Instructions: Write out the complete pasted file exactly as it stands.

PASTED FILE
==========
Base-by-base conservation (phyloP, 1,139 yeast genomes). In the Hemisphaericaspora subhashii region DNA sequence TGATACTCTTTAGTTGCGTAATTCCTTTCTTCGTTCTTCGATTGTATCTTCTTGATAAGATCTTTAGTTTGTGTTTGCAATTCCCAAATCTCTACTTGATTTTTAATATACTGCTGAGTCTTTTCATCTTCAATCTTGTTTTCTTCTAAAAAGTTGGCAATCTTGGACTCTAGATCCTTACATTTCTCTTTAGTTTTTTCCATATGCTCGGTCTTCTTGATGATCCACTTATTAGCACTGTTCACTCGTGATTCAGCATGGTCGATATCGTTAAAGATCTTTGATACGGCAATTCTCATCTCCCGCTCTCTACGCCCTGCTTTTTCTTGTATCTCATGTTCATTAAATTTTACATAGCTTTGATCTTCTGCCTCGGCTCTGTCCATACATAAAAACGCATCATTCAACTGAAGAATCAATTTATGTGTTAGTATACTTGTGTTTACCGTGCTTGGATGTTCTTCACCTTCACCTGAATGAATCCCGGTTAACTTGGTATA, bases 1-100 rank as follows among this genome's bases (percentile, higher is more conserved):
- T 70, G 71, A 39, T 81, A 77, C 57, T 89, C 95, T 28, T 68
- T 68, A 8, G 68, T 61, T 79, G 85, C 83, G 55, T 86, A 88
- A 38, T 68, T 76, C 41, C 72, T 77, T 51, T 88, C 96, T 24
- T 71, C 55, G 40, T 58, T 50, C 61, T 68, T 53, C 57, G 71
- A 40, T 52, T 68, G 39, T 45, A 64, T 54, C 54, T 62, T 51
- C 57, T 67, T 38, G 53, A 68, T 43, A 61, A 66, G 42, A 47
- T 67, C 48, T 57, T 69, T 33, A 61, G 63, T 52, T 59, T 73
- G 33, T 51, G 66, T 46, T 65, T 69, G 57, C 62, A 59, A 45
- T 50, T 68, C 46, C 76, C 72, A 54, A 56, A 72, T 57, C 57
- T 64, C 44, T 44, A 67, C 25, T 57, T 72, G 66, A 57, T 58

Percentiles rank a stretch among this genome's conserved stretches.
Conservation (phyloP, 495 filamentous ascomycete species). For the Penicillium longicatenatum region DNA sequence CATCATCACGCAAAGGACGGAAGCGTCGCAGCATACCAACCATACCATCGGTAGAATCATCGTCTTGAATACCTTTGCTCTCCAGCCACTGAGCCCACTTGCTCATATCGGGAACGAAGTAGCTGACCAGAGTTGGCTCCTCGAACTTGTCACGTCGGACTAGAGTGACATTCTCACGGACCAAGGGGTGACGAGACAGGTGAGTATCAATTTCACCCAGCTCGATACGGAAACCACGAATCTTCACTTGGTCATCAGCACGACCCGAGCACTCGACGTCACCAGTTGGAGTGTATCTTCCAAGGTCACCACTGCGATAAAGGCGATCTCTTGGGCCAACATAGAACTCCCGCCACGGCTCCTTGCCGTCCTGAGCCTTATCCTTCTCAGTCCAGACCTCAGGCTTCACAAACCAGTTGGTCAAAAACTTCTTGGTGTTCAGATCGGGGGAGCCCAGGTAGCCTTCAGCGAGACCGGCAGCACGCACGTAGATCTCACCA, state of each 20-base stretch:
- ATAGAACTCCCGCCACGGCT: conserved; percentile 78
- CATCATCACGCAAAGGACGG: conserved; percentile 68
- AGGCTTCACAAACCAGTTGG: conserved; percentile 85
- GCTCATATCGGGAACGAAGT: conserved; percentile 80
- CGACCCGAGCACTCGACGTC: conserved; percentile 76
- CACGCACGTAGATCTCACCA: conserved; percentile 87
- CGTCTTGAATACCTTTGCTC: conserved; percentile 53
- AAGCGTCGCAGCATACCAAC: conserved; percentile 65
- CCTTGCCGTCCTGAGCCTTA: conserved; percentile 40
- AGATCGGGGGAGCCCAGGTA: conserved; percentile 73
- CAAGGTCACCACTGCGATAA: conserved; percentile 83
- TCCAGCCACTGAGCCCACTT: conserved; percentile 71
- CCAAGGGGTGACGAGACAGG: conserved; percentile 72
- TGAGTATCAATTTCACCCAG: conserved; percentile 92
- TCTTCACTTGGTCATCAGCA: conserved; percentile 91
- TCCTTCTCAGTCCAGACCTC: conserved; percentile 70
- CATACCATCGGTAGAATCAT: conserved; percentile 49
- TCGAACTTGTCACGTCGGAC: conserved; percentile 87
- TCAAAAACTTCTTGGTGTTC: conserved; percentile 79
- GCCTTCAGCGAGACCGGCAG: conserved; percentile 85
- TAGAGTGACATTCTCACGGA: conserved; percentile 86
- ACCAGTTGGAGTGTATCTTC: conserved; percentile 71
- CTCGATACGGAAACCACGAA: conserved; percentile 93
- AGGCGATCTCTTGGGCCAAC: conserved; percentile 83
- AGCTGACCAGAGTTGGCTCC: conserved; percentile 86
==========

Base-by-base conservation (phyloP, 1,139 yeast genomes). In the Hemisphaericaspora subhashii region DNA sequence TGATACTCTTTAGTTGCGTAATTCCTTTCTTCGTTCTTCGATTGTATCTTCTTGATAAGATCTTTAGTTTGTGTTTGCAATTCCCAAATCTCTACTTGATTTTTAATATACTGCTGAGTCTTTTCATCTTCAATCTTGTTTTCTTCTAAAAAGTTGGCAATCTTGGACTCTAGATCCTTACATTTCTCTTTAGTTTTTTCCATATGCTCGGTCTTCTTGATGATCCACTTATTAGCACTGTTCACTCGTGATTCAGCATGGTCGATATCGTTAAAGATCTTTGATACGGCAATTCTCATCTCCCGCTCTCTACGCCCTGCTTTTTCTTGTATCTCATGTTCATTAAATTTTACATAGCTTTGATCTTCTGCCTCGGCTCTGTCCATACATAAAAACGCATCATTCAACTGAAGAATCAATTTATGTGTTAGTATACTTGTGTTTACCGTGCTTGGATGTTCTTCACCTTCACCTGAATGAATCCCGGTTAACTTGGTATA, bases 1-100 rank as follows among this genome's bases (percentile, higher is more conserved):
- T 70, G 71, A 39, T 81, A 77, C 57, T 89, C 95, T 28, T 68
- T 68, A 8, G 68, T 61, T 79, G 85, C 83, G 55, T 86, A 88
- A 38, T 68, T 76, C 41, C 72, T 77, T 51, T 88, C 96, T 24
- T 71, C 55, G 40, T 58, T 50, C 61, T 68, T 53, C 57, G 71
- A 40, T 52, T 68, G 39, T 45, A 64, T 54, C 54, T 62, T 51
- C 57, T 67, T 38, G 53, A 68, T 43, A 61, A 66, G 42, A 47
- T 67, C 48, T 57, T 69, T 33, A 61, G 63, T 52, T 59, T 73
- G 33, T 51, G 66, T 46, T 65, T 69, G 57, C 62, A 59, A 45
- T 50, T 68, C 46, C 76, C 72, A 54, A 56, A 72, T 57, C 57
- T 64, C 44, T 44, A 67, C 25, T 57, T 72, G 66, A 57, T 58

Percentiles rank a stretch among this genome's conserved stretches.
Conservation (phyloP, 495 filamentous ascomycete species). For the Penicillium longicatenatum region DNA sequence CATCATCACGCAAAGGACGGAAGCGTCGCAGCATACCAACCATACCATCGGTAGAATCATCGTCTTGAATACCTTTGCTCTCCAGCCACTGAGCCCACTTGCTCATATCGGGAACGAAGTAGCTGACCAGAGTTGGCTCCTCGAACTTGTCACGTCGGACTAGAGTGACATTCTCACGGACCAAGGGGTGACGAGACAGGTGAGTATCAATTTCACCCAGCTCGATACGGAAACCACGAATCTTCACTTGGTCATCAGCACGACCCGAGCACTCGACGTCACCAGTTGGAGTGTATCTTCCAAGGTCACCACTGCGATAAAGGCGATCTCTTGGGCCAACATAGAACTCCCGCCACGGCTCCTTGCCGTCCTGAGCCTTATCCTTCTCAGTCCAGACCTCAGGCTTCACAAACCAGTTGGTCAAAAACTTCTTGGTGTTCAGATCGGGGGAGCCCAGGTAGCCTTCAGCGAGACCGGCAGCACGCACGTAGATCTCACCA, state of each 20-base stretch:
- ATAGAACTCCCGCCACGGCT: conserved; percentile 78
- CATCATCACGCAAAGGACGG: conserved; percentile 68
- AGGCTTCACAAACCAGTTGG: conserved; percentile 85
- GCTCATATCGGGAACGAAGT: conserved; percentile 80
- CGACCCGAGCACTCGACGTC: conserved; percentile 76
- CACGCACGTAGATCTCACCA: conserved; percentile 87
- CGTCTTGAATACCTTTGCTC: conserved; percentile 53
- AAGCGTCGCAGCATACCAAC: conserved; percentile 65
- CCTTGCCGTCCTGAGCCTTA: conserved; percentile 40
- AGATCGGGGGAGCCCAGGTA: conserved; percentile 73
- CAAGGTCACCACTGCGATAA: conserved; percentile 83
- TCCAGCCACTGAGCCCACTT: conserved; percentile 71
- CCAAGGGGTGACGAGACAGG: conserved; percentile 72
- TGAGTATCAATTTCACCCAG: conserved; percentile 92
- TCTTCACTTGGTCATCAGCA: conserved; percentile 91
- TCCTTCTCAGTCCAGACCTC: conserved; percentile 70
- CATACCATCGGTAGAATCAT: conserved; percentile 49
- TCGAACTTGTCACGTCGGAC: conserved; percentile 87
- TCAAAAACTTCTTGGTGTTC: conserved; percentile 79
- GCCTTCAGCGAGACCGGCAG: conserved; percentile 85
- TAGAGTGACATTCTCACGGA: conserved; percentile 86
- ACCAGTTGGAGTGTATCTTC: conserved; percentile 71
- CTCGATACGGAAACCACGAA: conserved; percentile 93
- AGGCGATCTCTTGGGCCAAC: conserved; percentile 83
- AGCTGACCAGAGTTGGCTCC: conserved; percentile 86